Archive for November, 2011

Cilantro Ginger Margaritas

Wednesday, November 30th, 2011

In this verdant green cocktail, a margarita takes a stroll to the garden, and comes back greener, fresher, and a little spicier.

Cilantro and ginger root get in the blender with margarita elements – lime, tequila and sugar – to create a lively emerald cocktail.  Herbaceous and citrusy, with that sweet, vegetal tequila note, it’s a fresher, more floral margarita.

My recipe started as a healthy, post-run, Sunday morning smoothie – the lime, cilantro, ginger, thing;  I had an apple in there.  This was pretty delicious: icy cold with little taste arrows pointing in all directions – sharp citrus, spicy ginger, peppery cilantro.  Even the palm sugar owned a solid piece of the taste real estate.  My husband and I took one sip and said, almost in unison,  “This is amazing; it needs tequila.”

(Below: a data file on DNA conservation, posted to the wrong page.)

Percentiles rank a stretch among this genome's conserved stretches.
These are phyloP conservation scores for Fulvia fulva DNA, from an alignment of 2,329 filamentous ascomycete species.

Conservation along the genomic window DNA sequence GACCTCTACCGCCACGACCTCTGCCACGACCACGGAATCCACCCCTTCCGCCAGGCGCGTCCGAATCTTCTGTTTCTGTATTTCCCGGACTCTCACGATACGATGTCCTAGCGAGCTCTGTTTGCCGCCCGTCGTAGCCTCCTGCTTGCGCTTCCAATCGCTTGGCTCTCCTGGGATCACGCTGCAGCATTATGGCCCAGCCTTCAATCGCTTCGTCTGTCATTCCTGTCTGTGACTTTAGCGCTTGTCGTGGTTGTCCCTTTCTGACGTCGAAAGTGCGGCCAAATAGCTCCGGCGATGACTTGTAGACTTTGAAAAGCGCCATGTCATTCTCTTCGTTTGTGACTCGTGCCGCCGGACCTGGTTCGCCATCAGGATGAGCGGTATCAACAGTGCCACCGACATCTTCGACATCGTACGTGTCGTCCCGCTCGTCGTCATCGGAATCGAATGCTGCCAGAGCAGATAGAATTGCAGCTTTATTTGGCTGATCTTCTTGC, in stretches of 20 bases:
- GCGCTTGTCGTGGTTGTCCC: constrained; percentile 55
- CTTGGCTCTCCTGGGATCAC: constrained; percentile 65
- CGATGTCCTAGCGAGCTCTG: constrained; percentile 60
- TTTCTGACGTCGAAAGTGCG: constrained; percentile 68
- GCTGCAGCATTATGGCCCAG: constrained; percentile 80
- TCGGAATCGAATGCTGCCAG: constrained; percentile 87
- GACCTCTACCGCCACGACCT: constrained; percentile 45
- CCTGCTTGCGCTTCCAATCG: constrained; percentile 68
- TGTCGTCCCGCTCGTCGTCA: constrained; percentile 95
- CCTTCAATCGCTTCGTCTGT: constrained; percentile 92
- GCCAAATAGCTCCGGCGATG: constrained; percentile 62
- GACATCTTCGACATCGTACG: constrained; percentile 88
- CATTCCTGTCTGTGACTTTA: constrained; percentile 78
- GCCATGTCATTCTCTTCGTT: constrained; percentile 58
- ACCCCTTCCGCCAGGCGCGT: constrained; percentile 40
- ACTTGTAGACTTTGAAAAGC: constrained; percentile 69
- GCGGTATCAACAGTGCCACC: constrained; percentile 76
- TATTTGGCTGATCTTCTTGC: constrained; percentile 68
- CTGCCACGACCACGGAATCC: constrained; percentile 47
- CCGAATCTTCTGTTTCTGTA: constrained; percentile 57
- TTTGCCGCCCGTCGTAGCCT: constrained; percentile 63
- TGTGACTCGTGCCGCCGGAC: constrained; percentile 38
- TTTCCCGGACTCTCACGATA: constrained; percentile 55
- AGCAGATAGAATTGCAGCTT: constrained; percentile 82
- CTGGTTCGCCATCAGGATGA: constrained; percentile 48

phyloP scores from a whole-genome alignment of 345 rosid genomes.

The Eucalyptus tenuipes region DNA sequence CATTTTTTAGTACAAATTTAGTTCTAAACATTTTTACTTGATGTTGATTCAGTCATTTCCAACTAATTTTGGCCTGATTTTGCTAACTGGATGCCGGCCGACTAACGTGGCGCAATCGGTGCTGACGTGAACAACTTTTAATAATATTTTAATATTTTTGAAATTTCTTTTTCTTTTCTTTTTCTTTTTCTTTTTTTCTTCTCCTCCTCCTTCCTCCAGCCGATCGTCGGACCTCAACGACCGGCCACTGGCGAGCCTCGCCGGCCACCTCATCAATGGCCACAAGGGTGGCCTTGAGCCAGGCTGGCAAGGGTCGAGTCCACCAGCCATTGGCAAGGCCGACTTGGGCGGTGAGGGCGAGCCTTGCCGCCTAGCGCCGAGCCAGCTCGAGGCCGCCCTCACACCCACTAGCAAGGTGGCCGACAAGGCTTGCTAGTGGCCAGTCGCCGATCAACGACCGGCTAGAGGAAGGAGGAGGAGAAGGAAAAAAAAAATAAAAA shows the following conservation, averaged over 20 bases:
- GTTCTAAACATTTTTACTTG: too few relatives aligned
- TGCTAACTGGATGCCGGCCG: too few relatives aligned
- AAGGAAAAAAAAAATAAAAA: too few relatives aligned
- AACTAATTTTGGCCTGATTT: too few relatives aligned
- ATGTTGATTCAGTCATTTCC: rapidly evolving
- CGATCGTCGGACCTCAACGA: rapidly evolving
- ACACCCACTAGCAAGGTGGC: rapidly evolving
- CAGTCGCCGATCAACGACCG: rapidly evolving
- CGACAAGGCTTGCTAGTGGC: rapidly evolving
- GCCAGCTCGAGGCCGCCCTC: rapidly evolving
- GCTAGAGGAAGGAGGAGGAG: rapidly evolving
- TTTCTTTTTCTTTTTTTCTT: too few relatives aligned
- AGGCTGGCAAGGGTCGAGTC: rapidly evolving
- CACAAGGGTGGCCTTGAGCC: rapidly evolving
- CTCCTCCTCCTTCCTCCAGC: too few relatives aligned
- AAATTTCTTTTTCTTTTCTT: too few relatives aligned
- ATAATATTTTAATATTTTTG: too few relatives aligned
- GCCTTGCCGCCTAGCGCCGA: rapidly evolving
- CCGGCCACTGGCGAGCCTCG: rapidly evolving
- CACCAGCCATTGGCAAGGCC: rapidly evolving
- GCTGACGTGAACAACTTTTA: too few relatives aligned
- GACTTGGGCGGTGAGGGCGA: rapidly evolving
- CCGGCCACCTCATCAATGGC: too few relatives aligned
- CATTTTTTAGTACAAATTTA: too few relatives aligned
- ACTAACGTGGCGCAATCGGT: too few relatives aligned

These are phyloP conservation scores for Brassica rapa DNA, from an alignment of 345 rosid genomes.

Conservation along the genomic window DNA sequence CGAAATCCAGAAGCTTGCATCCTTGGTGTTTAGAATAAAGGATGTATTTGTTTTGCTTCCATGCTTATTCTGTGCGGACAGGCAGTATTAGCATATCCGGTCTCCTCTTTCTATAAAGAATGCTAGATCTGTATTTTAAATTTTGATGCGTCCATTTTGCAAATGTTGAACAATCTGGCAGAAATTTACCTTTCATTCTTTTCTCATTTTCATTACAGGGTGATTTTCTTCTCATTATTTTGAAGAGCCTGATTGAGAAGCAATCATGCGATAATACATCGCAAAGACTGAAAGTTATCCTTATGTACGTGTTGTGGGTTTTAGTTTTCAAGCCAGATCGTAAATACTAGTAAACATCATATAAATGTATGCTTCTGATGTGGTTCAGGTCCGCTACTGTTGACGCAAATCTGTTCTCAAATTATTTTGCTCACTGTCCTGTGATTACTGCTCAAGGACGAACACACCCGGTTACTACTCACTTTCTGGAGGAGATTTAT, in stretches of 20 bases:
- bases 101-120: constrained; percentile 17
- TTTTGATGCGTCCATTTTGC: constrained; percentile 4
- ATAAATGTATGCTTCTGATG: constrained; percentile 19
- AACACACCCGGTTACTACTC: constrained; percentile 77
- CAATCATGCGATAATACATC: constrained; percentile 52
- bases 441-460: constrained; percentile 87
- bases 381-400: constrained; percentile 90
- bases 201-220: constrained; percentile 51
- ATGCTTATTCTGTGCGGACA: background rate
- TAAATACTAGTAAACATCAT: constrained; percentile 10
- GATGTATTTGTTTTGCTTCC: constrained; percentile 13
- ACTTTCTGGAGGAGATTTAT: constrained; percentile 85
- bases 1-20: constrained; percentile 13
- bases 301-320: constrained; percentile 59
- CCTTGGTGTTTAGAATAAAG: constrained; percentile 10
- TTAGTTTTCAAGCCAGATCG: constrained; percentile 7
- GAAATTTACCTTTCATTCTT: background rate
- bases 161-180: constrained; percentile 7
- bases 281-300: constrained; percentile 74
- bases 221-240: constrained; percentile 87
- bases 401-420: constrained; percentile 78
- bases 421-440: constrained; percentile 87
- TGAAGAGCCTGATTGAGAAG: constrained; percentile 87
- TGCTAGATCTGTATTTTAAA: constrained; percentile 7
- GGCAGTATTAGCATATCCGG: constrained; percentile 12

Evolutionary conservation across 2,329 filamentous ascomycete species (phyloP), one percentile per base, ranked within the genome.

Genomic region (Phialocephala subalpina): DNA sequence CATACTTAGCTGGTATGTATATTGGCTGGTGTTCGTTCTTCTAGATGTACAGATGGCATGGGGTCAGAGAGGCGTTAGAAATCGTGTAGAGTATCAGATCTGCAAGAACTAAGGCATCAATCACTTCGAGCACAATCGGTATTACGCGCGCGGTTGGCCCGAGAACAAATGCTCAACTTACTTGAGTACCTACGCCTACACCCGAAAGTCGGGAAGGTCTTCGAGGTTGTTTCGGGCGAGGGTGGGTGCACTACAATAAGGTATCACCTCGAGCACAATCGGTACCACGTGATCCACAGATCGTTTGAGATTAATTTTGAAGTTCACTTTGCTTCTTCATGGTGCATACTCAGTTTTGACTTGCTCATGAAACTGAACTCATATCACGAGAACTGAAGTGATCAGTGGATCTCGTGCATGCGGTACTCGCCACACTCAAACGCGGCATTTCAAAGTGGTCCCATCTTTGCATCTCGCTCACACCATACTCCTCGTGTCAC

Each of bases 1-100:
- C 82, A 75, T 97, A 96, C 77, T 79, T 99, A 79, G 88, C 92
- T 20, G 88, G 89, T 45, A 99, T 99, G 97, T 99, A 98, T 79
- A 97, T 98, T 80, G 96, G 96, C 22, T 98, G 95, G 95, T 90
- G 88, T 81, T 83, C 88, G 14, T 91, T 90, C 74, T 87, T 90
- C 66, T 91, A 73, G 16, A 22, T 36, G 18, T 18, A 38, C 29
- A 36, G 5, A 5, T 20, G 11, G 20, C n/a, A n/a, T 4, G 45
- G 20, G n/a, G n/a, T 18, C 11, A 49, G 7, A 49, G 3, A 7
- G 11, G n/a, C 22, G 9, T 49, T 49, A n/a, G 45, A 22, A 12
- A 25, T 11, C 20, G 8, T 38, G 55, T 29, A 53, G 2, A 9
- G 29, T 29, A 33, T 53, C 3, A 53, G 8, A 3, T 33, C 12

Sometimes good health is served in a smoothie, and sometimes it arrives in a cocktail.  There were many served the very, very healthy night a bunch of friends all made tamales.  To be posted soon.

Cilantro Ginger Margarita

makes approximately 4 drinks

juice of 4 limes

3/4 inch chunk of ginger root chopped loosely

1/2 bunch of cilantro

2 tablespoons palm sugar or honey (or more to taste)

1 1/2 cups sparkling water

3/4 cup tequila (more or less to taste)

Instructions

Mix in a blender lime juice, ginger, cilantro, and 1 cup sparkling water.  Whirr until all is mixed well.  Pour mixture through a strainer and discard solids.

To this mix add another 1/2 cup sparkling water and the tequila.  Pour over ice in a shaker, shake hard, and strain into a glass.

Or, mix again in a blender with some ice cubes and serve in a glass.

To rim the glasses:

Set out two plates, one with a bit of palm sugar or honey on it, the other with sea salt.  Run the rim of the preferably chilled glasses first in the sugar, and then in the salt.

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A sleeping garden shed

Monday, November 28th, 2011